Have you seen the video of a Harvard student challenging Barney Frank to take responsibility for his role in the subprime crisis?
His defensive bullying and sputtering and ranting about “right-wing attacks” speaks for itself.
So do the FOIA records that Judicial Watch obtained and released yesterday, which I linked yesterday. A reminder for Barney Frank (and ammunition for the next time a brave student wants to take him on again):
Judicial Watch obtained the documents from the Federal Housing Finance Agency (FHFA) in response to a Freedom of Information Act (FOIA) request dated December 4, 2008. Judicial Watch requested records related to members of Congress activity regarding the policy of Fannie Mae and Freddie Mac to increase lending to individuals with poor credit risk, as well as correspondence and records about contacts between FHFA and Fannie and Freddie. Among the important documents:
FHFA letter, dated March 26, 2007, from the director of the Office of Housing Enterprise Oversight (OHFEO), James B. Lockhart, to U.S. Senators Elizabeth Dole, Chuck Hagel, Mel Martinez and John Sununu: “This is a very serious issue. Freddie Mac’s inadequate systems and controls make it a significant supervisory concern. Furthermore, its lack of timely public disclosures deny market participants the essential financial information made available by all other publicly traded companies so that investors may make informed judgments.” The letter also mentions, “…Fannie Mae still has not filed financial statements for 2005 and 2006 and thus, they are not timely filers either.”
FHFA letter, dated December 3, 2004, to Congressman Barney Frank: “On November 15, 2004 Fannie Mae filed a Form 12b-25 with the Securities and Exchange Commission (SEC). Fannie Mae indicated that its external auditors could not complete their reviews of its financial statements and noted the possibility of up to a $9 billion loss dating back to 2001. As a result, OHFEO has determined it will not provide a monthly capital classification at this time.”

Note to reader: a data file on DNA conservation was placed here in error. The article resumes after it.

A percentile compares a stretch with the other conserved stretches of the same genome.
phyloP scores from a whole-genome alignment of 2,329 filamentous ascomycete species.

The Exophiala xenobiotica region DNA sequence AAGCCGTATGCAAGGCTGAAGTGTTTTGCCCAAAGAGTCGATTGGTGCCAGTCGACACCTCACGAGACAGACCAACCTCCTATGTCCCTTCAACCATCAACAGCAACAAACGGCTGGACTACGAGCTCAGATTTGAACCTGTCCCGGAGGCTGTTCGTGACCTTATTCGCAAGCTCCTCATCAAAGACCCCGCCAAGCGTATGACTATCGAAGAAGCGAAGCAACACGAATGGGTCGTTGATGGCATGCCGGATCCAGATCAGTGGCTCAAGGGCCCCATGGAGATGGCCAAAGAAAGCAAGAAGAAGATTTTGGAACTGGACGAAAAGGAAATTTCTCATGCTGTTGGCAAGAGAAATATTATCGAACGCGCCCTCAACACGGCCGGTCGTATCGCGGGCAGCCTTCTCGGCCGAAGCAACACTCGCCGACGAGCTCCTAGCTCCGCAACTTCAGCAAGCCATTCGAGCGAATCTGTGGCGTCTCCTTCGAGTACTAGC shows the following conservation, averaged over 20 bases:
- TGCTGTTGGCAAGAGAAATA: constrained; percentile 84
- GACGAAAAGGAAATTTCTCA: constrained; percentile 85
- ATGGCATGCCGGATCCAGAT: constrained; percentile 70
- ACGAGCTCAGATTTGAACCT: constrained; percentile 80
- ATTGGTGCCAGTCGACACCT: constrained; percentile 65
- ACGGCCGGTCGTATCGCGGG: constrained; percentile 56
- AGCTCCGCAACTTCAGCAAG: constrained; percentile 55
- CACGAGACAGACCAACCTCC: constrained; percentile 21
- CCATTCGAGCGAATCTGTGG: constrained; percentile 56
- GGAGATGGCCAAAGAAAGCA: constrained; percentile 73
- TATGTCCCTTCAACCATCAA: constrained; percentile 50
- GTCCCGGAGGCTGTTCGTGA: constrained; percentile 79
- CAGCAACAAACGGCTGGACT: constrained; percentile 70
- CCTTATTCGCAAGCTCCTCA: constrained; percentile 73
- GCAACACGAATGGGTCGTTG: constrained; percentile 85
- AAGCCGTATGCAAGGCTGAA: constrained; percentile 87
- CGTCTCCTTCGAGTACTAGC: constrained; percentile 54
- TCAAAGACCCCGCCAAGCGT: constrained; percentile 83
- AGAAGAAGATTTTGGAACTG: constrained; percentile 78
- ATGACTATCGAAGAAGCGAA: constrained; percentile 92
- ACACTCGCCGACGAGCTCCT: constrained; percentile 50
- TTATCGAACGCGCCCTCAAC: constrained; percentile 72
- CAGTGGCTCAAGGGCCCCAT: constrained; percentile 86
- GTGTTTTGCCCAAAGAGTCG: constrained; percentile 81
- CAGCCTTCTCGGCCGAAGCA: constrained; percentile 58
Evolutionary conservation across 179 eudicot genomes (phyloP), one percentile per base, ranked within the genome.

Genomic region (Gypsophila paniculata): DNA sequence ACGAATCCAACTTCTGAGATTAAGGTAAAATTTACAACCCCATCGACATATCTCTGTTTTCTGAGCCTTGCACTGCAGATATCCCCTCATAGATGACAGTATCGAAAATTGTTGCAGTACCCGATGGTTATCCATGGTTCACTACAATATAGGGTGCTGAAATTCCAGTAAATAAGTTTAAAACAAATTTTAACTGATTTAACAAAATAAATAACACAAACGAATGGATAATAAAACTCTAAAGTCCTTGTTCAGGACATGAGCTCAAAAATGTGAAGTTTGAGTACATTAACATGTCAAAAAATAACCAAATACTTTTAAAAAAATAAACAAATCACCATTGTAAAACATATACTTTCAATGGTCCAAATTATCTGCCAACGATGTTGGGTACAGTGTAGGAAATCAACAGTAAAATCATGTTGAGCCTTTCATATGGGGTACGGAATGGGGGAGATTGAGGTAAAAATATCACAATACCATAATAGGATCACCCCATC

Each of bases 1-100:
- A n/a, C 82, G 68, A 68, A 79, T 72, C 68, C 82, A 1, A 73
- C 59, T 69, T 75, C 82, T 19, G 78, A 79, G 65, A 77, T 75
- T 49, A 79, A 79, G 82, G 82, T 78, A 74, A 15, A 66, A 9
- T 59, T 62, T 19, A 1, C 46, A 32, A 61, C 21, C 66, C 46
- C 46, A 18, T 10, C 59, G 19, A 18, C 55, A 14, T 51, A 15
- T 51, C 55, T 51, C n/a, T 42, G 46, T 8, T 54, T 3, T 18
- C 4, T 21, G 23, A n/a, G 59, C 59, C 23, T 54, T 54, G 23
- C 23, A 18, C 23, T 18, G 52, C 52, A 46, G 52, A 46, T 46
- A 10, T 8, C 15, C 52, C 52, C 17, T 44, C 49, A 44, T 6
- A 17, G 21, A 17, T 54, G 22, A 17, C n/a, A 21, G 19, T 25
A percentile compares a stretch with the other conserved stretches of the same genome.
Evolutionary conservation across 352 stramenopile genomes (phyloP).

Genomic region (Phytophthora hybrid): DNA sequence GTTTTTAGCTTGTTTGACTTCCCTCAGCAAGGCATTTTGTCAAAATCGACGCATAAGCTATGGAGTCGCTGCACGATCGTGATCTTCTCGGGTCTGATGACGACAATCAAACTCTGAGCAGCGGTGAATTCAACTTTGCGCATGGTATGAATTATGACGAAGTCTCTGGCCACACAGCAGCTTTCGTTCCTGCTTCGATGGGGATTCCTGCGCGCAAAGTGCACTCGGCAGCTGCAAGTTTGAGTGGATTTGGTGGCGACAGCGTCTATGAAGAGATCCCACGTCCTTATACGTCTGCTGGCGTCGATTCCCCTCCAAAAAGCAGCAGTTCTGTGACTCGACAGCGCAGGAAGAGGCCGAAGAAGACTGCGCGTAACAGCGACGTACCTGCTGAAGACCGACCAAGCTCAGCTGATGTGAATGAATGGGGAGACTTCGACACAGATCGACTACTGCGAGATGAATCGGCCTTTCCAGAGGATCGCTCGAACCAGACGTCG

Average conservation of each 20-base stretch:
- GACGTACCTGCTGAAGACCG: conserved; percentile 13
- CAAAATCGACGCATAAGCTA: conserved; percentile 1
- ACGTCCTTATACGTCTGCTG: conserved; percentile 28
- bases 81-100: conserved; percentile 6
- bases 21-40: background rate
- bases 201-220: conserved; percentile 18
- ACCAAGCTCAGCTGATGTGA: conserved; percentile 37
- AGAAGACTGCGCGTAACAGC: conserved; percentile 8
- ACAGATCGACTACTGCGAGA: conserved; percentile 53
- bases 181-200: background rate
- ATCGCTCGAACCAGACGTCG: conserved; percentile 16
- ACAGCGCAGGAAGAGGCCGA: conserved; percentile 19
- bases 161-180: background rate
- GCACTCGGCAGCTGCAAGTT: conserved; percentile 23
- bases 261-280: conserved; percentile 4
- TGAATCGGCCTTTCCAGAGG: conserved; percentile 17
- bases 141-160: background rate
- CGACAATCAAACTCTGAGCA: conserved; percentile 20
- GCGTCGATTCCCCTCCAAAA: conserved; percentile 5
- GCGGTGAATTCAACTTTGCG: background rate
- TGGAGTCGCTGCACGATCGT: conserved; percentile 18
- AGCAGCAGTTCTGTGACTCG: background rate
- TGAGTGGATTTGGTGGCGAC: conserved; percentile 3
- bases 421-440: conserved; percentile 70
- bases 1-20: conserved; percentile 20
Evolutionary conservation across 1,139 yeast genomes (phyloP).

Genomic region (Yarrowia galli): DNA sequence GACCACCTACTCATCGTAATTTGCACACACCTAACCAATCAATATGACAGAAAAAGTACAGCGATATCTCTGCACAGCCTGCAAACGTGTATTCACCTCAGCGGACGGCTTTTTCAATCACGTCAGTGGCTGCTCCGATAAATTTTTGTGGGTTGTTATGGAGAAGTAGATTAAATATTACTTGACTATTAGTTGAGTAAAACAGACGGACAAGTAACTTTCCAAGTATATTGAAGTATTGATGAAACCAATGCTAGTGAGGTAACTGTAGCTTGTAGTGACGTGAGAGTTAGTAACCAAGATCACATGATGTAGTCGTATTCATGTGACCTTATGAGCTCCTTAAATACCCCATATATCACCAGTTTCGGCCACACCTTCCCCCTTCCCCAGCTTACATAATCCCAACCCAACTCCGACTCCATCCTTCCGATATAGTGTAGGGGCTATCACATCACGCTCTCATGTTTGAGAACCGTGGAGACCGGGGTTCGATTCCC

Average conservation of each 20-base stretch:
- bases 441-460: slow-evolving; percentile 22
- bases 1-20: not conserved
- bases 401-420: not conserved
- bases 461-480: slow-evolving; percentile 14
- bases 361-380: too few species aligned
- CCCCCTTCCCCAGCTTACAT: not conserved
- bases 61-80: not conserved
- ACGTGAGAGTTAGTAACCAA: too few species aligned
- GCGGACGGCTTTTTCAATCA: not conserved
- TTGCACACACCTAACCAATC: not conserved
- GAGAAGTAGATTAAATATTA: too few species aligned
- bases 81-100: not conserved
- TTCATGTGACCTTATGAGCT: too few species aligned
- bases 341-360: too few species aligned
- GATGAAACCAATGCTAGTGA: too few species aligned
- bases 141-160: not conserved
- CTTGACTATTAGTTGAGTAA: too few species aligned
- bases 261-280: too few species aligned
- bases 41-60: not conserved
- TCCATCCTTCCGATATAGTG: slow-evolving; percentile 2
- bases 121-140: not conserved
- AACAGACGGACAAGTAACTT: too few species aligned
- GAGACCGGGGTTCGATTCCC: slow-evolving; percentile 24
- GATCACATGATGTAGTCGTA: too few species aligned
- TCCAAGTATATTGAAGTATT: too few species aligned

Letter dated June 16, 2006, from OHFEO Director Lockhart to Senator Chuck Hagel: “…In January 1999, Chairman and CEO Franklin Raines approved a recommendation made by the Chief Financial Officer (CFO) (Tom Howard) and the Controller (Leanne Spencer) to defer recognition of $200 million in amortization expense. This deferral, along with other accounting decisions made at that time relating to provisions for loan losses and the recognition of low-income housing tax credits, allowed management to meet the EPS threshold for maximum bonuses.”
Overall, these documents show that Congress was made aware of the massive problems at Fannie Mae and Freddie Mac over the last six years. Yet liberals, led by Congressman Barney Frank, repeatedly blocked attempts to rein in Fannie Mae and Freddie Mac.
For example, during a hearing on September 10, 2003, before the House Committee on Financial Services considering a Bush administration proposal to further regulate Fannie and Freddie, Rep. Frank stated: “I want to begin by saying that I am glad to consider the legislation, but I do not think we are facing any kind of a crisis. That is, in my view, the two government sponsored enterprises we are talking about here, Fannie Mae and Freddie Mac, are not in a crisis. We have recently had an accounting problem with Freddie Mac that has led to people being dismissed, as appears to be appropriate. I do not think at this point there is a problem with a threat to the Treasury.“
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